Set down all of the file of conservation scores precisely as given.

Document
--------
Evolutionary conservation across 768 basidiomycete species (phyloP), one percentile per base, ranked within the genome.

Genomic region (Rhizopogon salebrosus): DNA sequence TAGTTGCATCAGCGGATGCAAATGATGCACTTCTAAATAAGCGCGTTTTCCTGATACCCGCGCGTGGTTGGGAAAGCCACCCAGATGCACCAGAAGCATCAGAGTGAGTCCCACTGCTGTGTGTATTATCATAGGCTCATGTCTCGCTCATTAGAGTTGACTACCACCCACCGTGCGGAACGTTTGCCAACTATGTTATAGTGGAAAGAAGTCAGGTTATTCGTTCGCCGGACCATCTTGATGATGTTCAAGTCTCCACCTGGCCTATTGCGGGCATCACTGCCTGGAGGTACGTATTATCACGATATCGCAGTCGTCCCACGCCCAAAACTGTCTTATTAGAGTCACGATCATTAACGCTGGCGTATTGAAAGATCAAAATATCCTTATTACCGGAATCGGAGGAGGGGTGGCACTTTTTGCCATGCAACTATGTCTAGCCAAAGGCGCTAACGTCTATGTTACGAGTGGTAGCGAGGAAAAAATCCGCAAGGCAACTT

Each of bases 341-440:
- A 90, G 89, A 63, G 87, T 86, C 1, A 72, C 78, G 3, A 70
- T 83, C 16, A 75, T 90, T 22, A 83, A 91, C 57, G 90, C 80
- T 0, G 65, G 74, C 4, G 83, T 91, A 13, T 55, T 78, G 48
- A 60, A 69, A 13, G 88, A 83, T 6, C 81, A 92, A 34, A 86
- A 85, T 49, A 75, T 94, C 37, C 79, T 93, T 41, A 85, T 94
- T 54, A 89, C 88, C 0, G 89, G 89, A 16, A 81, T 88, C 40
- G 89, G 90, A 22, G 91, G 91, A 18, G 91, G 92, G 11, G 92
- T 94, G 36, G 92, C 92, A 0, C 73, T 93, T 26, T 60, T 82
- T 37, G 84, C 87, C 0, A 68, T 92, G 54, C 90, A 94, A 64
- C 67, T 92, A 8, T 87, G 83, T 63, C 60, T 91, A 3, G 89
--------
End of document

Evolutionary conservation across 768 basidiomycete species (phyloP), one percentile per base, ranked within the genome.

Genomic region (Rhizopogon salebrosus): DNA sequence TAGTTGCATCAGCGGATGCAAATGATGCACTTCTAAATAAGCGCGTTTTCCTGATACCCGCGCGTGGTTGGGAAAGCCACCCAGATGCACCAGAAGCATCAGAGTGAGTCCCACTGCTGTGTGTATTATCATAGGCTCATGTCTCGCTCATTAGAGTTGACTACCACCCACCGTGCGGAACGTTTGCCAACTATGTTATAGTGGAAAGAAGTCAGGTTATTCGTTCGCCGGACCATCTTGATGATGTTCAAGTCTCCACCTGGCCTATTGCGGGCATCACTGCCTGGAGGTACGTATTATCACGATATCGCAGTCGTCCCACGCCCAAAACTGTCTTATTAGAGTCACGATCATTAACGCTGGCGTATTGAAAGATCAAAATATCCTTATTACCGGAATCGGAGGAGGGGTGGCACTTTTTGCCATGCAACTATGTCTAGCCAAAGGCGCTAACGTCTATGTTACGAGTGGTAGCGAGGAAAAAATCCGCAAGGCAACTT

Each of bases 341-440:
- A 90, G 89, A 63, G 87, T 86, C 1, A 72, C 78, G 3, A 70
- T 83, C 16, A 75, T 90, T 22, A 83, A 91, C 57, G 90, C 80
- T 0, G 65, G 74, C 4, G 83, T 91, A 13, T 55, T 78, G 48
- A 60, A 69, A 13, G 88, A 83, T 6, C 81, A 92, A 34, A 86
- A 85, T 49, A 75, T 94, C 37, C 79, T 93, T 41, A 85, T 94
- T 54, A 89, C 88, C 0, G 89, G 89, A 16, A 81, T 88, C 40
- G 89, G 90, A 22, G 91, G 91, A 18, G 91, G 92, G 11, G 92
- T 94, G 36, G 92, C 92, A 0, C 73, T 93, T 26, T 60, T 82
- T 37, G 84, C 87, C 0, A 68, T 92, G 54, C 90, A 94, A 64
- C 67, T 92, A 8, T 87, G 83, T 63, C 60, T 91, A 3, G 89